EUROPE - The European Insurance and Occupational Pensions Authority (EIOPA) is planning to publish a consultation paper on a quantitative impact study (QIS) of the 'holistic balance sheet' proposal by mid-June.

The news means EIOPA will be likely to postpone releasing the results of the study on the proposal for the IORP Directive.

In an interview with IPE, a spokeswoman for EIOPA said it was "improbable" the consultation paper would be ready this month, before adding that the European authority was currently working on the document and might finalise it before 15 June.

"The consultation paper - which details what particular points EIOPA is going to assess in the QIS to implement the holistic balance sheet approach, and which participants will get involved in the QIS process - is now under preparation.

"The team is seeking to launch it within the next couple of weeks. That's why I am hoping the final version of the public consultation paper will be ready by 15 June."

Once ready, the paper will be sent to all interested parties, including academics, industry representatives and supervisory authorities across all European member states, according to EIOPA's spokeswoman.

"Some member states that are not part of the European Union and act as observers, such as Liechtenstein and Norway, might also give their input on the methodology used by EIOPA to implement the holistic balance sheet proposal, if necessary," she added.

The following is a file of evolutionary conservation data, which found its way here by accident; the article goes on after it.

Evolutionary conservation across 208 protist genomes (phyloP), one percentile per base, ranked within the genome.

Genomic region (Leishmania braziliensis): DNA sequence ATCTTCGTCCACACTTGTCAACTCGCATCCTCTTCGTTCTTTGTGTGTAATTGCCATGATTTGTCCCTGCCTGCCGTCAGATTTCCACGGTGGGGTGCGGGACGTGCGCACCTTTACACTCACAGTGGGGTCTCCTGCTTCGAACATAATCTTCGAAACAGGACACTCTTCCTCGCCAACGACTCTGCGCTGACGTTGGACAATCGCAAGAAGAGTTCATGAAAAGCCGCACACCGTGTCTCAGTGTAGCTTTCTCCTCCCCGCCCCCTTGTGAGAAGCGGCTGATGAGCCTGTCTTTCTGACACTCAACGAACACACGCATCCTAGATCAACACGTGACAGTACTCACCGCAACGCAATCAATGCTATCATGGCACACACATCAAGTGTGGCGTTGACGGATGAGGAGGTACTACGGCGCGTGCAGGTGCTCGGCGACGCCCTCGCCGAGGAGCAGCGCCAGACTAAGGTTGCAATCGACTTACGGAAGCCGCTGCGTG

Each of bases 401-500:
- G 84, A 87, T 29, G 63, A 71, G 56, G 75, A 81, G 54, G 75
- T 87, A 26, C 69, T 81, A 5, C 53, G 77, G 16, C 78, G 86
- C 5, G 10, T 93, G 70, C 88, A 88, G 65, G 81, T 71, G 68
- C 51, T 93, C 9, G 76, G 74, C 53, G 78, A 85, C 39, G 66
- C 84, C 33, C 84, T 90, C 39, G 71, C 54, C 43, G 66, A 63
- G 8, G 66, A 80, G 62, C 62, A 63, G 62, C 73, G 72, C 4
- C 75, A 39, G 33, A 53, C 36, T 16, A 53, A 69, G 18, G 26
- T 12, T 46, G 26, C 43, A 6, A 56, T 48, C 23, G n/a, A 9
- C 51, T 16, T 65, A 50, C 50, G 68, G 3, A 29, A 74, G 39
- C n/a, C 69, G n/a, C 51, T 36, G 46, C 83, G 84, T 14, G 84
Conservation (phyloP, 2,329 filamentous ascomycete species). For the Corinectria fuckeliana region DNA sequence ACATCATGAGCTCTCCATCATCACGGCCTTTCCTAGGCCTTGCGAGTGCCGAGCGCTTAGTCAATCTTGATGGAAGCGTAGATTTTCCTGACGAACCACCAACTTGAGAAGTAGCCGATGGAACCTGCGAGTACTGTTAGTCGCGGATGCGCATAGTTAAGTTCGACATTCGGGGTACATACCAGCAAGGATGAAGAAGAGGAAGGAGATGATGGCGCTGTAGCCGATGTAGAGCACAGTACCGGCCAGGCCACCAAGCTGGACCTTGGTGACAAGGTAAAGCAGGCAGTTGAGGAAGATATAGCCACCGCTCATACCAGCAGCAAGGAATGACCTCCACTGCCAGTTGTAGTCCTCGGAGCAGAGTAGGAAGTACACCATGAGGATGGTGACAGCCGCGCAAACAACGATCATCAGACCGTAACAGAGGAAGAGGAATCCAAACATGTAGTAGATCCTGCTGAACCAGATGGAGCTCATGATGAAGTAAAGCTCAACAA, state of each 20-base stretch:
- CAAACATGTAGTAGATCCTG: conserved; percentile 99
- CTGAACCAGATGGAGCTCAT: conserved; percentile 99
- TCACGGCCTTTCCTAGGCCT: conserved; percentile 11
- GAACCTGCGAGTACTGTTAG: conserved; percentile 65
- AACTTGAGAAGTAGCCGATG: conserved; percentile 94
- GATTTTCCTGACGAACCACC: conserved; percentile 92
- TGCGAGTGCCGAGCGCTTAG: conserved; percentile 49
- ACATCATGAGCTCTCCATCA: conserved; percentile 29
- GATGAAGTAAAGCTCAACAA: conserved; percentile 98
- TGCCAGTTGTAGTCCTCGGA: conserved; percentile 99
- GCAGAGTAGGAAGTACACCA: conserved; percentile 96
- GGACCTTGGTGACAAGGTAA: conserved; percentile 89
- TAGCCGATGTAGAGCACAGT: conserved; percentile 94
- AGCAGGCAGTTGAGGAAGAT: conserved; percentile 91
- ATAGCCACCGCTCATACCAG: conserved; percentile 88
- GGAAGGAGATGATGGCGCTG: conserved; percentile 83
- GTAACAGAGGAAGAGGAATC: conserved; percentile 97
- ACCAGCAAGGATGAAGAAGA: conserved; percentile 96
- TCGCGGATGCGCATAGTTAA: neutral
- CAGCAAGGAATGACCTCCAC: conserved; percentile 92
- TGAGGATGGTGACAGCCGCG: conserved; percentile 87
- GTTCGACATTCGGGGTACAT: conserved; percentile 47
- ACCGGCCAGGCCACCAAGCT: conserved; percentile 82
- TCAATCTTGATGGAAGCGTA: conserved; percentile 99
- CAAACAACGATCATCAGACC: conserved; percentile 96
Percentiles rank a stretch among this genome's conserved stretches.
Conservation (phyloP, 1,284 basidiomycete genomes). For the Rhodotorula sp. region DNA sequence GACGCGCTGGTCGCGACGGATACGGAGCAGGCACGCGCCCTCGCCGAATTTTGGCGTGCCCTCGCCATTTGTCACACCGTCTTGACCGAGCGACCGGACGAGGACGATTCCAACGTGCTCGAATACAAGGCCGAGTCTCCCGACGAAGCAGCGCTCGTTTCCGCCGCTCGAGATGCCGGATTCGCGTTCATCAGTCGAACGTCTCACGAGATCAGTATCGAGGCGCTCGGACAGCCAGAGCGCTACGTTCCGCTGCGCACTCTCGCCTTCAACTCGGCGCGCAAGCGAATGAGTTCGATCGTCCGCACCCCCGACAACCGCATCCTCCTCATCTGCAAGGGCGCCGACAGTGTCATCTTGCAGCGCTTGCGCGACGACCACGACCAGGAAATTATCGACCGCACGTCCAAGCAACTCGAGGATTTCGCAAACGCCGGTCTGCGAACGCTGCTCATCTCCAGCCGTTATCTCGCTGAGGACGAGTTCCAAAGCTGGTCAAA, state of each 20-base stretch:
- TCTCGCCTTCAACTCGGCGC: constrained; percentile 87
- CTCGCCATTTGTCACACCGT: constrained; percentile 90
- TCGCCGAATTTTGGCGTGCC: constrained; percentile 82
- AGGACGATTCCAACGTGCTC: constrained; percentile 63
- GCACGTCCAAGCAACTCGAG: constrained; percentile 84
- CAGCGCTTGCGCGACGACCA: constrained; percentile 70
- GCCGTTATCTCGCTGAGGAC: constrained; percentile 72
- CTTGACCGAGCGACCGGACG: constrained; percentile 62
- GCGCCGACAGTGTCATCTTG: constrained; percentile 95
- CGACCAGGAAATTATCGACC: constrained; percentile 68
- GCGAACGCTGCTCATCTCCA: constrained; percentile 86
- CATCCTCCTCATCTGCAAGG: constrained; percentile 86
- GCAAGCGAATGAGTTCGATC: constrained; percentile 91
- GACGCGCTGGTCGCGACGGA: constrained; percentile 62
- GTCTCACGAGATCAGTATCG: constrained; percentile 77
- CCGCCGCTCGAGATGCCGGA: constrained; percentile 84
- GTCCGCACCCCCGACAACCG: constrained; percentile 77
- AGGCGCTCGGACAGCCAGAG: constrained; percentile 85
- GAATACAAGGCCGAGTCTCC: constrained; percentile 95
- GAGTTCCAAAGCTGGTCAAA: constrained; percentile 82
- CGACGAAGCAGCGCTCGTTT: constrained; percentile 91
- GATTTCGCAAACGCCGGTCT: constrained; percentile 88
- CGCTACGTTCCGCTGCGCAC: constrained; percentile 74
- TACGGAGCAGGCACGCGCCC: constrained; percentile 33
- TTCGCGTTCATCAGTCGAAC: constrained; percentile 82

EIOPA will then review all the responses to the consultation paper provided by the industry and forward them to the European Commission.

The Commission will, in turn, have to approve EIOPA's methodology before the authority can launch the formal QIS on the holistic balance sheet approach.

Last month, IPE reported that EIOPA was looking to postpone releasing results for the QIS.

At the time, two sources close to the matter told IPE EIOPA was in talks with the Commission to revise the timeline with regards to the implementation of the IORP Directive.

Under the plans originally set by the Commission, the European authority was expected to launch the QIS in early May, with the view to publishing its results at the end of September.

The Commission was hoping to introduce a draft version of the directive before the end of this year.

But those plans led to a wave of criticism coming from the industry.

Many pension representatives decried the "short" timeline both EIOPA and the Commission had allowed themselves to implement the revised Directive.

In February, when EIOPA sent its advice on the revised Directive to the Commission, Dave Roberts, senior consultant at Towers Watson, argued that Brussels should have given itself more time.

"If the Commission is to take seriously the contingent nature of EIOPA's advice, then its desired timescale for delivering a draft IORP II Directive - by the end of the year - should be reviewed," he said.